Sample packing list2

Some explanations may be helpful:

  • I need to know what is going on every day I am at conference to bring the appropriate clothes. Some things (like actually being a speaker) require a different wardrobe than attending seminars. A social or networking event requires a different wardrobe than an awards lunch or dinner. So this “event” area helps me make sure I’m OK in the “what I should wear” department.
  • The clothes section can be (and usually is for me) much more detailed if I have specific pieces of clothing I want to wear on a specific day.
  • The shoes section should help narrow them down so you don’t have to bring every pair you own. I said “should”!
  • The accessories section is the same thing. If I have a statement piece that goes with a specific outfit, I list it there.
  • The packing list portion is brand new. I used to have one on my phone, but somewhere along the way it disappeared.
  • Some comments about specific packing list items might help:
    • Outlet Strip – I’ve found that if I pack a 6 plug outlet strip, I can charge my phone, iPad, chargers, etc. in one place and only take one room plug. This helps specifically if you are sharing the room with another person or two who have to charge all those same things.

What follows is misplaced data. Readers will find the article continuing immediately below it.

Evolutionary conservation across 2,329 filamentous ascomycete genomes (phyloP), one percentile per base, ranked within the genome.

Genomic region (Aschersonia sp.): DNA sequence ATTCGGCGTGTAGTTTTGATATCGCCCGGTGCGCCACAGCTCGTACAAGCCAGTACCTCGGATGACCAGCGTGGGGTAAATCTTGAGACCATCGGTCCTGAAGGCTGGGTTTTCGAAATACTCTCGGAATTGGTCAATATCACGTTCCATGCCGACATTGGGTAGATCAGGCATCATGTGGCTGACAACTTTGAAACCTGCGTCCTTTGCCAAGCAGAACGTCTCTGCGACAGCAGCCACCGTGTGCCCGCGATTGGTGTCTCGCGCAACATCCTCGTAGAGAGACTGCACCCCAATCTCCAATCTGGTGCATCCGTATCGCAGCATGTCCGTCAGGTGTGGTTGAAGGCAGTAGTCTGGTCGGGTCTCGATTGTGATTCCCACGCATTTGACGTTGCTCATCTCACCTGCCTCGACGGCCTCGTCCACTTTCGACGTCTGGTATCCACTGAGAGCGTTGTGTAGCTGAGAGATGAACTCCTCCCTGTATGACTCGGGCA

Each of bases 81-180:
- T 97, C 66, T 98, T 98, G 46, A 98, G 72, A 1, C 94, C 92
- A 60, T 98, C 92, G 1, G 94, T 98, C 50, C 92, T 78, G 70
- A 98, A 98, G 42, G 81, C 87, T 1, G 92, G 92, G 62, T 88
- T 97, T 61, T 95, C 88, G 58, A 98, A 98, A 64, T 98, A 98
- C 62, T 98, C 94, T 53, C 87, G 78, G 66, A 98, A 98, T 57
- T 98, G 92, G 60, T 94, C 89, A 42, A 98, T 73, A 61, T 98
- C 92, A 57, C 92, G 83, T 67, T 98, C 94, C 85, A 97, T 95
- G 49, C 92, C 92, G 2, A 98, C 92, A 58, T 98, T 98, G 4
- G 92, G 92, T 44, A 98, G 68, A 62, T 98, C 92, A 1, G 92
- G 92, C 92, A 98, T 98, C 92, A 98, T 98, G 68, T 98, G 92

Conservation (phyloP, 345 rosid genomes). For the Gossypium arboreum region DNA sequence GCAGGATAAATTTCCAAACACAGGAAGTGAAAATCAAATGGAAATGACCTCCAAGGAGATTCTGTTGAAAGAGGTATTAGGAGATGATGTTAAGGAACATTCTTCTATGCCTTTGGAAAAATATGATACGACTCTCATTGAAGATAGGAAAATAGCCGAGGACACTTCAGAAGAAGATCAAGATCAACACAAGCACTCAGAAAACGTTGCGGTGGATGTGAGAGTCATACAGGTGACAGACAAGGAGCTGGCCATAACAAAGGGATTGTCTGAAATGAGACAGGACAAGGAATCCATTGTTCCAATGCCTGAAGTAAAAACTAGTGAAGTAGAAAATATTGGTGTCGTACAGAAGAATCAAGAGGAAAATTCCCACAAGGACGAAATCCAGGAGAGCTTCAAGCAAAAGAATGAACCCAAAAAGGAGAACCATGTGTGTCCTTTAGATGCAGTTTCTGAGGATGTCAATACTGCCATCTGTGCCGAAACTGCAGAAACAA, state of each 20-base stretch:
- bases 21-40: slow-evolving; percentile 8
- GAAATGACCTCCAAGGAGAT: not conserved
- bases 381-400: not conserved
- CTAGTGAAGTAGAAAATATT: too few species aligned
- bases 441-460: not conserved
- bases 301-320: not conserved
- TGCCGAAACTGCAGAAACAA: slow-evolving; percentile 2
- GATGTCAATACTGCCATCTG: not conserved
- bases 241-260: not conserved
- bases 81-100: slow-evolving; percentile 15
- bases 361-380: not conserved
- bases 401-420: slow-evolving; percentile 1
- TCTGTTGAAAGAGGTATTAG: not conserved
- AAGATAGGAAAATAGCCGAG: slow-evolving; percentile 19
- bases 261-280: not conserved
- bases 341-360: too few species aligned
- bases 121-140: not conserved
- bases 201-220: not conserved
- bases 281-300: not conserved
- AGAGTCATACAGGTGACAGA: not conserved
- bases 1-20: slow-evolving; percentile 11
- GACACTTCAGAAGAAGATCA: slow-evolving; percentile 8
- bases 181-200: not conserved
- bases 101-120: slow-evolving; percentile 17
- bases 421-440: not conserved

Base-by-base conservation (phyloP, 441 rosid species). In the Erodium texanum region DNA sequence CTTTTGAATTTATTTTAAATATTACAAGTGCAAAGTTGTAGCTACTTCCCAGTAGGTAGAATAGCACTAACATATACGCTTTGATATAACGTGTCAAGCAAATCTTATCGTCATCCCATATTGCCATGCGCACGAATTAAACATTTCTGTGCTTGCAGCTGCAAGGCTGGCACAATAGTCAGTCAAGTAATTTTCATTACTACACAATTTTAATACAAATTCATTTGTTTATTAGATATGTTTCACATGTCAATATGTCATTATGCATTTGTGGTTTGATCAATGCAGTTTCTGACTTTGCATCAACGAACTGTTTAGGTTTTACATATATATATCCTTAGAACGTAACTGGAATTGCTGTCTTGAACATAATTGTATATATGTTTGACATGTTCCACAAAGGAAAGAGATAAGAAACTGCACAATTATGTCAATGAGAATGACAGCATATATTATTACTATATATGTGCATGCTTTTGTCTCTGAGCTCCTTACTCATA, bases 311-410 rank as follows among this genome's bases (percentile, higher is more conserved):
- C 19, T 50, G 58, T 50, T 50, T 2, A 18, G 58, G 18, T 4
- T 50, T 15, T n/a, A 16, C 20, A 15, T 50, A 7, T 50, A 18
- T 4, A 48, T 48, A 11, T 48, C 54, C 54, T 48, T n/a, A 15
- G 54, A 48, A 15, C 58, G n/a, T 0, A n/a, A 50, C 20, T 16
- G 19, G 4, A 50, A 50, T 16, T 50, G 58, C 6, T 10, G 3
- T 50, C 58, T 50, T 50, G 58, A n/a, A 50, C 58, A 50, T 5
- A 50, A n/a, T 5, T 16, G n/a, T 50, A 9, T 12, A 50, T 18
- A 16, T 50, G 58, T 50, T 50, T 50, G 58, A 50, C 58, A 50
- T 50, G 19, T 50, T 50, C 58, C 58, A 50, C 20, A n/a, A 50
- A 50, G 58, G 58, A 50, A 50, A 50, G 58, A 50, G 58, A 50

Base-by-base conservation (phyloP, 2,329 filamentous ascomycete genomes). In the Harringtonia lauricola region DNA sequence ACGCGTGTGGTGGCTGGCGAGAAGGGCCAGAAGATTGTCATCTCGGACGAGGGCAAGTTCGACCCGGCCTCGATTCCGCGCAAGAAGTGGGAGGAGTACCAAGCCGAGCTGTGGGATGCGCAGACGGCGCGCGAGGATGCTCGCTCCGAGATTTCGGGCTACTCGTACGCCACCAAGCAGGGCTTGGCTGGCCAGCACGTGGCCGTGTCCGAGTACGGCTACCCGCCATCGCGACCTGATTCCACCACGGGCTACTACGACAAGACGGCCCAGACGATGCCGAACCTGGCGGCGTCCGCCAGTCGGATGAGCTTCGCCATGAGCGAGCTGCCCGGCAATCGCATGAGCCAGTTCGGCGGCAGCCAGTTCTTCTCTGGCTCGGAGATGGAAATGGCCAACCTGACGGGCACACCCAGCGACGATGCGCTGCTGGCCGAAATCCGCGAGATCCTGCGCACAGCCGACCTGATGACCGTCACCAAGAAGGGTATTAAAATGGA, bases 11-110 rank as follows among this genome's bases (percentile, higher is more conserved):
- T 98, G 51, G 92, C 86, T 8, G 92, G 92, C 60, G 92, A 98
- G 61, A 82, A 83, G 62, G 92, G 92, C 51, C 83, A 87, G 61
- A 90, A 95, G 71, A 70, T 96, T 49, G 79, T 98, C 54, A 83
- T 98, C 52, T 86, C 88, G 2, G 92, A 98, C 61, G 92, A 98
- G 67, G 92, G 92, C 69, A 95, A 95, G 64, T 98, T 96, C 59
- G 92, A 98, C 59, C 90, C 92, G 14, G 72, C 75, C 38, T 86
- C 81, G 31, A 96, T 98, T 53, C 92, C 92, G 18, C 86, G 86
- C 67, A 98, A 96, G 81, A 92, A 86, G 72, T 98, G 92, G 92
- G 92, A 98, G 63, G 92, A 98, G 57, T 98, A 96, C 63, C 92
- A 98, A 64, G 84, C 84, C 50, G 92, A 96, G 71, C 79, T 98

• Plugs to charge USB devices. While I usually remember to pack the charging cords, I don’t always have a place to plug the charging cord into the electrical outlet.

      • This past trip, for the first time, I included one of those travel storage bags that you force the air out of so they are thinner and easier to pack. I put my dirty clothes in there and at least zipped it closed each time. It helped with the dirty clothes smell (especially with the glass of wine that was spilled on my jeans one day) and kept them separated. Something like this is what I used and will be using every time in the future.